real life

'I have terminal cancer and this is what a movie taught me about dying with dignity.'

This afternoon my husband and I had a good old fashioned cry – I was more a blubbering mess and Serge was more controlled with the number of tears let loose.

This afternoon we went to see ‘Me Before You’ at the cinema. Serge had no idea what he was in for, he simply heard the word ‘movies’ and decided that he must accompany me. However, I had planned to see ‘Me Before You’ since I heard that it was being made into a movie.

I had read the book by Jojo Moyes twice – before my cancer diagnosis and after. It is a bit of an epiphany writing that because it is quite right, my life is now defined by life before my terminal diagnosis and life since – life since living knowing that I am dying.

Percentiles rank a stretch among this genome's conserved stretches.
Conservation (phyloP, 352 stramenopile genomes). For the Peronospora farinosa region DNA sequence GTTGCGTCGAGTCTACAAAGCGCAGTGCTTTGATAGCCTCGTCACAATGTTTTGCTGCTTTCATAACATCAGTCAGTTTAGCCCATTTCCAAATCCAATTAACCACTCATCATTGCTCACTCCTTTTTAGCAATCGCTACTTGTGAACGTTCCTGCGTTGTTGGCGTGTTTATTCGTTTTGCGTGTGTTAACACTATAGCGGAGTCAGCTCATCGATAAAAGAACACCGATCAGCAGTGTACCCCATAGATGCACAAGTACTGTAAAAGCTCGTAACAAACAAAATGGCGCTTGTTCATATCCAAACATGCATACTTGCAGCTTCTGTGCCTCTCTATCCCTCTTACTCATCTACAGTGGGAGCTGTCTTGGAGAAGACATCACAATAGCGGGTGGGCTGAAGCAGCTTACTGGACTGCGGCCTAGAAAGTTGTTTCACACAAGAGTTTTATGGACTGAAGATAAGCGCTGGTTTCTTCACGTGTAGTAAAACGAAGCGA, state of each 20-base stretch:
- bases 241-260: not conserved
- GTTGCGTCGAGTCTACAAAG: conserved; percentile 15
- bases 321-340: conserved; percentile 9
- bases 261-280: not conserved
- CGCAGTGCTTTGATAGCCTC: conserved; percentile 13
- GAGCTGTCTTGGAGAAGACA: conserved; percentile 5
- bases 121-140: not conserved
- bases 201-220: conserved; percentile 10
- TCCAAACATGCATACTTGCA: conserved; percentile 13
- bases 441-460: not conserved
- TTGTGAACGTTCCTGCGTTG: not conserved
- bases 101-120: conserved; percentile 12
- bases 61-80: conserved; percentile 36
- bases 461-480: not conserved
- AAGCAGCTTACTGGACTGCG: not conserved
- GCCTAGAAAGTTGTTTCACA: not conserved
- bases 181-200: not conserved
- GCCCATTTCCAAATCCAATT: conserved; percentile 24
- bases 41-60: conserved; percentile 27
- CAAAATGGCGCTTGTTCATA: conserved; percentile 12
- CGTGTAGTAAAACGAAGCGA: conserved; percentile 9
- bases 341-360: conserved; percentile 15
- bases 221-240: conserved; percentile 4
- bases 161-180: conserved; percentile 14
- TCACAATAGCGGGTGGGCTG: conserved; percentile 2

Before I delve into the movie and my thoughts, I want to acknowledge the uproar that has surrounded this movie. There has been a lot of backlash from the disability advocates and groups regarding the representation of people with disabilities in the film. As someone that has worked with people with disabilities, and specifically in the area of improved accessibility, I acknowledge the upset.

However, I am writing this from the perspective of someone with terminal cancer. I am writing this as a 24 year old, who knows she is dying, who has actively thought about whether assisted suicide or ‘dying with dignity’ would be an option I would consider if it were legal in Australia.

dying with dignity the fault in our stars